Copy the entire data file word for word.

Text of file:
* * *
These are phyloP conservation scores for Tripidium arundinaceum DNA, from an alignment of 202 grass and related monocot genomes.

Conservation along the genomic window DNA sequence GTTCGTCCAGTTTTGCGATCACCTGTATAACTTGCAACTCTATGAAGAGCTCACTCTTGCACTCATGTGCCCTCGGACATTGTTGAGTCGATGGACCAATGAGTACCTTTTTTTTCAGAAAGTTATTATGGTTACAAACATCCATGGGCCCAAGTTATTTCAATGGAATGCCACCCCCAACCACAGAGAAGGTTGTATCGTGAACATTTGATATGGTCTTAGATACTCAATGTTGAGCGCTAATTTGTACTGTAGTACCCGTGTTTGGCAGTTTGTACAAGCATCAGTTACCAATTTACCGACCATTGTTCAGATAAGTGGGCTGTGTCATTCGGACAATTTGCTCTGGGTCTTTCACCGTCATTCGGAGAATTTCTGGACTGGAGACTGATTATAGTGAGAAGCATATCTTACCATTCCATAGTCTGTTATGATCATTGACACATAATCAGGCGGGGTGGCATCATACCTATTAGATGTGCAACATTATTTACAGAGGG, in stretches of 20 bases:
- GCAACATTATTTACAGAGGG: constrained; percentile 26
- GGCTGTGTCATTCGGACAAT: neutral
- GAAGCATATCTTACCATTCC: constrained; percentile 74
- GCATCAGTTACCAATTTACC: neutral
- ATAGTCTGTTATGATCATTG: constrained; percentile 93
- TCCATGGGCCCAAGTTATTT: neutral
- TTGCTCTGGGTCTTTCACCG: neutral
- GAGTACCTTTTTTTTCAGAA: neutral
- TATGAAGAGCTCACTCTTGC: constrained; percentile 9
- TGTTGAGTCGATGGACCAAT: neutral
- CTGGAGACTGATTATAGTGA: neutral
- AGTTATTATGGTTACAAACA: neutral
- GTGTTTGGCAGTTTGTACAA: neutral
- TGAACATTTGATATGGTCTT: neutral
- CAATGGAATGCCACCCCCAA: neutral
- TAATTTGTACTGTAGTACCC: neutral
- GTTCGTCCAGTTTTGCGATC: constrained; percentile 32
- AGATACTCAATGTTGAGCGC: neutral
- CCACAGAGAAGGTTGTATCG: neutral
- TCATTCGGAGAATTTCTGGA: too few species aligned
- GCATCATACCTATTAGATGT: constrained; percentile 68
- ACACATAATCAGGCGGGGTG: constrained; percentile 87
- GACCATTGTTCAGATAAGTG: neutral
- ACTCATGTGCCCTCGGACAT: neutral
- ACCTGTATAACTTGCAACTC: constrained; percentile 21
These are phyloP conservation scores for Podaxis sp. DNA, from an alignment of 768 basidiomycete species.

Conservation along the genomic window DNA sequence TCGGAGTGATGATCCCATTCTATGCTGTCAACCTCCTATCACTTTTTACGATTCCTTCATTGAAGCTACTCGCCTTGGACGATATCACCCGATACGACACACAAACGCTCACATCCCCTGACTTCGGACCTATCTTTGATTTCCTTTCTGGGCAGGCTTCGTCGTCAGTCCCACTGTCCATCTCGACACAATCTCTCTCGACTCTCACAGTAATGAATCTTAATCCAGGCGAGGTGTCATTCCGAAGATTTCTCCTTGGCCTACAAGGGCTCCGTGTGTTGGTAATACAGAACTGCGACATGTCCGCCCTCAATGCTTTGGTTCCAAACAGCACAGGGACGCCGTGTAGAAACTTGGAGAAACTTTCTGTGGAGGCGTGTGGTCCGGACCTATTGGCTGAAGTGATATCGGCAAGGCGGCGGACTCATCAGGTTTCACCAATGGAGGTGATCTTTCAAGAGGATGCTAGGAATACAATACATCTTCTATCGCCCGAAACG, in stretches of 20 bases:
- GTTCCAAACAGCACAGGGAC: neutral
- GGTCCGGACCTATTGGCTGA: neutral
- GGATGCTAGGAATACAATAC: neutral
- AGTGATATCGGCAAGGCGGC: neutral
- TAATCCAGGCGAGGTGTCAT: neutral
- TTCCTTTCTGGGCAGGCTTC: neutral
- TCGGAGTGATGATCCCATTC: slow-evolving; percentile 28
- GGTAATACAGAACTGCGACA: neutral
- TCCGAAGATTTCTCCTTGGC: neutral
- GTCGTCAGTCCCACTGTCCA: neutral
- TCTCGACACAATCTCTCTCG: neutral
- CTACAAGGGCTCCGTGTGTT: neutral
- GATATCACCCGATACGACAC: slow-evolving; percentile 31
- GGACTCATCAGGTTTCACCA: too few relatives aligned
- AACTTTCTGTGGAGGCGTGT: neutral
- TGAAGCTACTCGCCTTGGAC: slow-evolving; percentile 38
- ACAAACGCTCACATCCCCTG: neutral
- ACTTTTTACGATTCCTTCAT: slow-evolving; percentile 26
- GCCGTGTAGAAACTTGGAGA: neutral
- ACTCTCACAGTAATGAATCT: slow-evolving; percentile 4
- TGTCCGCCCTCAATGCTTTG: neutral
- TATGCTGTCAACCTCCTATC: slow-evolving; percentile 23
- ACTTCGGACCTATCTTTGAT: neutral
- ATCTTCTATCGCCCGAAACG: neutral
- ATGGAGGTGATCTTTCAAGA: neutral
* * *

These are phyloP conservation scores for Tripidium arundinaceum DNA, from an alignment of 202 grass and related monocot genomes.

Conservation along the genomic window DNA sequence GTTCGTCCAGTTTTGCGATCACCTGTATAACTTGCAACTCTATGAAGAGCTCACTCTTGCACTCATGTGCCCTCGGACATTGTTGAGTCGATGGACCAATGAGTACCTTTTTTTTCAGAAAGTTATTATGGTTACAAACATCCATGGGCCCAAGTTATTTCAATGGAATGCCACCCCCAACCACAGAGAAGGTTGTATCGTGAACATTTGATATGGTCTTAGATACTCAATGTTGAGCGCTAATTTGTACTGTAGTACCCGTGTTTGGCAGTTTGTACAAGCATCAGTTACCAATTTACCGACCATTGTTCAGATAAGTGGGCTGTGTCATTCGGACAATTTGCTCTGGGTCTTTCACCGTCATTCGGAGAATTTCTGGACTGGAGACTGATTATAGTGAGAAGCATATCTTACCATTCCATAGTCTGTTATGATCATTGACACATAATCAGGCGGGGTGGCATCATACCTATTAGATGTGCAACATTATTTACAGAGGG, in stretches of 20 bases:
- GCAACATTATTTACAGAGGG: constrained; percentile 26
- GGCTGTGTCATTCGGACAAT: neutral
- GAAGCATATCTTACCATTCC: constrained; percentile 74
- GCATCAGTTACCAATTTACC: neutral
- ATAGTCTGTTATGATCATTG: constrained; percentile 93
- TCCATGGGCCCAAGTTATTT: neutral
- TTGCTCTGGGTCTTTCACCG: neutral
- GAGTACCTTTTTTTTCAGAA: neutral
- TATGAAGAGCTCACTCTTGC: constrained; percentile 9
- TGTTGAGTCGATGGACCAAT: neutral
- CTGGAGACTGATTATAGTGA: neutral
- AGTTATTATGGTTACAAACA: neutral
- GTGTTTGGCAGTTTGTACAA: neutral
- TGAACATTTGATATGGTCTT: neutral
- CAATGGAATGCCACCCCCAA: neutral
- TAATTTGTACTGTAGTACCC: neutral
- GTTCGTCCAGTTTTGCGATC: constrained; percentile 32
- AGATACTCAATGTTGAGCGC: neutral
- CCACAGAGAAGGTTGTATCG: neutral
- TCATTCGGAGAATTTCTGGA: too few species aligned
- GCATCATACCTATTAGATGT: constrained; percentile 68
- ACACATAATCAGGCGGGGTG: constrained; percentile 87
- GACCATTGTTCAGATAAGTG: neutral
- ACTCATGTGCCCTCGGACAT: neutral
- ACCTGTATAACTTGCAACTC: constrained; percentile 21
These are phyloP conservation scores for Podaxis sp. DNA, from an alignment of 768 basidiomycete species.

Conservation along the genomic window DNA sequence TCGGAGTGATGATCCCATTCTATGCTGTCAACCTCCTATCACTTTTTACGATTCCTTCATTGAAGCTACTCGCCTTGGACGATATCACCCGATACGACACACAAACGCTCACATCCCCTGACTTCGGACCTATCTTTGATTTCCTTTCTGGGCAGGCTTCGTCGTCAGTCCCACTGTCCATCTCGACACAATCTCTCTCGACTCTCACAGTAATGAATCTTAATCCAGGCGAGGTGTCATTCCGAAGATTTCTCCTTGGCCTACAAGGGCTCCGTGTGTTGGTAATACAGAACTGCGACATGTCCGCCCTCAATGCTTTGGTTCCAAACAGCACAGGGACGCCGTGTAGAAACTTGGAGAAACTTTCTGTGGAGGCGTGTGGTCCGGACCTATTGGCTGAAGTGATATCGGCAAGGCGGCGGACTCATCAGGTTTCACCAATGGAGGTGATCTTTCAAGAGGATGCTAGGAATACAATACATCTTCTATCGCCCGAAACG, in stretches of 20 bases:
- GTTCCAAACAGCACAGGGAC: neutral
- GGTCCGGACCTATTGGCTGA: neutral
- GGATGCTAGGAATACAATAC: neutral
- AGTGATATCGGCAAGGCGGC: neutral
- TAATCCAGGCGAGGTGTCAT: neutral
- TTCCTTTCTGGGCAGGCTTC: neutral
- TCGGAGTGATGATCCCATTC: slow-evolving; percentile 28
- GGTAATACAGAACTGCGACA: neutral
- TCCGAAGATTTCTCCTTGGC: neutral
- GTCGTCAGTCCCACTGTCCA: neutral
- TCTCGACACAATCTCTCTCG: neutral
- CTACAAGGGCTCCGTGTGTT: neutral
- GATATCACCCGATACGACAC: slow-evolving; percentile 31
- GGACTCATCAGGTTTCACCA: too few relatives aligned
- AACTTTCTGTGGAGGCGTGT: neutral
- TGAAGCTACTCGCCTTGGAC: slow-evolving; percentile 38
- ACAAACGCTCACATCCCCTG: neutral
- ACTTTTTACGATTCCTTCAT: slow-evolving; percentile 26
- GCCGTGTAGAAACTTGGAGA: neutral
- ACTCTCACAGTAATGAATCT: slow-evolving; percentile 4
- TGTCCGCCCTCAATGCTTTG: neutral
- TATGCTGTCAACCTCCTATC: slow-evolving; percentile 23
- ACTTCGGACCTATCTTTGAT: neutral
- ATCTTCTATCGCCCGAAACG: neutral
- ATGGAGGTGATCTTTCAAGA: neutral